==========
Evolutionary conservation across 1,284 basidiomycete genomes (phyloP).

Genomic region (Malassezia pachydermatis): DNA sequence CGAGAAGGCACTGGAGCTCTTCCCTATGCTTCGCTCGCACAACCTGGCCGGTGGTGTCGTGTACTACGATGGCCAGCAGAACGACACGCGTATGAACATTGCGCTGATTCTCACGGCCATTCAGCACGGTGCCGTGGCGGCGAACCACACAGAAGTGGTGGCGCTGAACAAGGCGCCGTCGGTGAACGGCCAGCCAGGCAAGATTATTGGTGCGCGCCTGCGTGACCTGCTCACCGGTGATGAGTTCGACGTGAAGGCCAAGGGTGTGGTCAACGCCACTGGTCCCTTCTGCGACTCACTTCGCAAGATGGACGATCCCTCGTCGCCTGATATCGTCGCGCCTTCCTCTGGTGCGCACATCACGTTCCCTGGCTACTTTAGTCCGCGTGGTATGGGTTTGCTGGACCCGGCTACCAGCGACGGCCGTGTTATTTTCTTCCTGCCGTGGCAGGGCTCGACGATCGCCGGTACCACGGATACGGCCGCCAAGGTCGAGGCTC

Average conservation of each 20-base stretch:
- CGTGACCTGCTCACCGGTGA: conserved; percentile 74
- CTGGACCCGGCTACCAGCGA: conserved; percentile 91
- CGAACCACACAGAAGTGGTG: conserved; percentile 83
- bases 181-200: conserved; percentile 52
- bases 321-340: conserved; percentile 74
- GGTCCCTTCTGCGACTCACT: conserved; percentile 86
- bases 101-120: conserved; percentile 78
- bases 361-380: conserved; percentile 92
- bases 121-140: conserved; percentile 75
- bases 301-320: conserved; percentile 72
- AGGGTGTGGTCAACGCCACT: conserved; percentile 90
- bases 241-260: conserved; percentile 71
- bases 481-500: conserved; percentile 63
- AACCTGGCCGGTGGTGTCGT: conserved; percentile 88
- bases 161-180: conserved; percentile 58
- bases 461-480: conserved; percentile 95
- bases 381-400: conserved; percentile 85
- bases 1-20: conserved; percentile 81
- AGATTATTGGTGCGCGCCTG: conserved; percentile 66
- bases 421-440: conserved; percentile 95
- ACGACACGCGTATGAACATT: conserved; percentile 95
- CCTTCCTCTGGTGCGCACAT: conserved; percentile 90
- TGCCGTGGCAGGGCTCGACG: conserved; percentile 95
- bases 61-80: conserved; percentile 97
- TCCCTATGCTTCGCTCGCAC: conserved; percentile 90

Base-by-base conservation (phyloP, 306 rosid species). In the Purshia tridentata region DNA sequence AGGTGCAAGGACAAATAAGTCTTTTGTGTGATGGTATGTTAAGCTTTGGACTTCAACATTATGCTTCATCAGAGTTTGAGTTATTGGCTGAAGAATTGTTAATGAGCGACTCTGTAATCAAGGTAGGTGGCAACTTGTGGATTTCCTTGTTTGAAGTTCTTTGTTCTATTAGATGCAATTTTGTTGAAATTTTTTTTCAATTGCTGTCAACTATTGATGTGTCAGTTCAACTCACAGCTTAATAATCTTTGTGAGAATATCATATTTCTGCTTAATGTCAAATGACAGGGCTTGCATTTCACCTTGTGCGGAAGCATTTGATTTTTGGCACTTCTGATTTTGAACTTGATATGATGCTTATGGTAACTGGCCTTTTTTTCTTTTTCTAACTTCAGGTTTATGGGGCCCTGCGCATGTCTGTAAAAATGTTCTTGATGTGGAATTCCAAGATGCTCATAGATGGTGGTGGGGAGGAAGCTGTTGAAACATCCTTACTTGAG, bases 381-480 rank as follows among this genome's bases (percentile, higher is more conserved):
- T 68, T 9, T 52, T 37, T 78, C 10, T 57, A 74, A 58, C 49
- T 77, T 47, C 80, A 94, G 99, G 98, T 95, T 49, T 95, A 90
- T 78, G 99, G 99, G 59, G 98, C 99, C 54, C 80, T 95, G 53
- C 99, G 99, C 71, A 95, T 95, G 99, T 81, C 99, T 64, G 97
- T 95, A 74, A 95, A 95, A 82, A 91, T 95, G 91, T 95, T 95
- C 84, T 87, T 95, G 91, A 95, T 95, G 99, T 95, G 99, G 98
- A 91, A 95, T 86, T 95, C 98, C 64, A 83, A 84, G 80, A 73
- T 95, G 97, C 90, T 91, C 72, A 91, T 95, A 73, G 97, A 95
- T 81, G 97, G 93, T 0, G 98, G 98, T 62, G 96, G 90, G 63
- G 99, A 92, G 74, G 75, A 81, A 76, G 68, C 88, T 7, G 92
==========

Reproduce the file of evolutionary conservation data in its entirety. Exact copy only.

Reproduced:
Evolutionary conservation across 1,284 basidiomycete genomes (phyloP).

Genomic region (Malassezia pachydermatis): DNA sequence CGAGAAGGCACTGGAGCTCTTCCCTATGCTTCGCTCGCACAACCTGGCCGGTGGTGTCGTGTACTACGATGGCCAGCAGAACGACACGCGTATGAACATTGCGCTGATTCTCACGGCCATTCAGCACGGTGCCGTGGCGGCGAACCACACAGAAGTGGTGGCGCTGAACAAGGCGCCGTCGGTGAACGGCCAGCCAGGCAAGATTATTGGTGCGCGCCTGCGTGACCTGCTCACCGGTGATGAGTTCGACGTGAAGGCCAAGGGTGTGGTCAACGCCACTGGTCCCTTCTGCGACTCACTTCGCAAGATGGACGATCCCTCGTCGCCTGATATCGTCGCGCCTTCCTCTGGTGCGCACATCACGTTCCCTGGCTACTTTAGTCCGCGTGGTATGGGTTTGCTGGACCCGGCTACCAGCGACGGCCGTGTTATTTTCTTCCTGCCGTGGCAGGGCTCGACGATCGCCGGTACCACGGATACGGCCGCCAAGGTCGAGGCTC

Average conservation of each 20-base stretch:
- CGTGACCTGCTCACCGGTGA: conserved; percentile 74
- CTGGACCCGGCTACCAGCGA: conserved; percentile 91
- CGAACCACACAGAAGTGGTG: conserved; percentile 83
- bases 181-200: conserved; percentile 52
- bases 321-340: conserved; percentile 74
- GGTCCCTTCTGCGACTCACT: conserved; percentile 86
- bases 101-120: conserved; percentile 78
- bases 361-380: conserved; percentile 92
- bases 121-140: conserved; percentile 75
- bases 301-320: conserved; percentile 72
- AGGGTGTGGTCAACGCCACT: conserved; percentile 90
- bases 241-260: conserved; percentile 71
- bases 481-500: conserved; percentile 63
- AACCTGGCCGGTGGTGTCGT: conserved; percentile 88
- bases 161-180: conserved; percentile 58
- bases 461-480: conserved; percentile 95
- bases 381-400: conserved; percentile 85
- bases 1-20: conserved; percentile 81
- AGATTATTGGTGCGCGCCTG: conserved; percentile 66
- bases 421-440: conserved; percentile 95
- ACGACACGCGTATGAACATT: conserved; percentile 95
- CCTTCCTCTGGTGCGCACAT: conserved; percentile 90
- TGCCGTGGCAGGGCTCGACG: conserved; percentile 95
- bases 61-80: conserved; percentile 97
- TCCCTATGCTTCGCTCGCAC: conserved; percentile 90

Base-by-base conservation (phyloP, 306 rosid species). In the Purshia tridentata region DNA sequence AGGTGCAAGGACAAATAAGTCTTTTGTGTGATGGTATGTTAAGCTTTGGACTTCAACATTATGCTTCATCAGAGTTTGAGTTATTGGCTGAAGAATTGTTAATGAGCGACTCTGTAATCAAGGTAGGTGGCAACTTGTGGATTTCCTTGTTTGAAGTTCTTTGTTCTATTAGATGCAATTTTGTTGAAATTTTTTTTCAATTGCTGTCAACTATTGATGTGTCAGTTCAACTCACAGCTTAATAATCTTTGTGAGAATATCATATTTCTGCTTAATGTCAAATGACAGGGCTTGCATTTCACCTTGTGCGGAAGCATTTGATTTTTGGCACTTCTGATTTTGAACTTGATATGATGCTTATGGTAACTGGCCTTTTTTTCTTTTTCTAACTTCAGGTTTATGGGGCCCTGCGCATGTCTGTAAAAATGTTCTTGATGTGGAATTCCAAGATGCTCATAGATGGTGGTGGGGAGGAAGCTGTTGAAACATCCTTACTTGAG, bases 381-480 rank as follows among this genome's bases (percentile, higher is more conserved):
- T 68, T 9, T 52, T 37, T 78, C 10, T 57, A 74, A 58, C 49
- T 77, T 47, C 80, A 94, G 99, G 98, T 95, T 49, T 95, A 90
- T 78, G 99, G 99, G 59, G 98, C 99, C 54, C 80, T 95, G 53
- C 99, G 99, C 71, A 95, T 95, G 99, T 81, C 99, T 64, G 97
- T 95, A 74, A 95, A 95, A 82, A 91, T 95, G 91, T 95, T 95
- C 84, T 87, T 95, G 91, A 95, T 95, G 99, T 95, G 99, G 98
- A 91, A 95, T 86, T 95, C 98, C 64, A 83, A 84, G 80, A 73
- T 95, G 97, C 90, T 91, C 72, A 91, T 95, A 73, G 97, A 95
- T 81, G 97, G 93, T 0, G 98, G 98, T 62, G 96, G 90, G 63
- G 99, A 92, G 74, G 75, A 81, A 76, G 68, C 88, T 7, G 92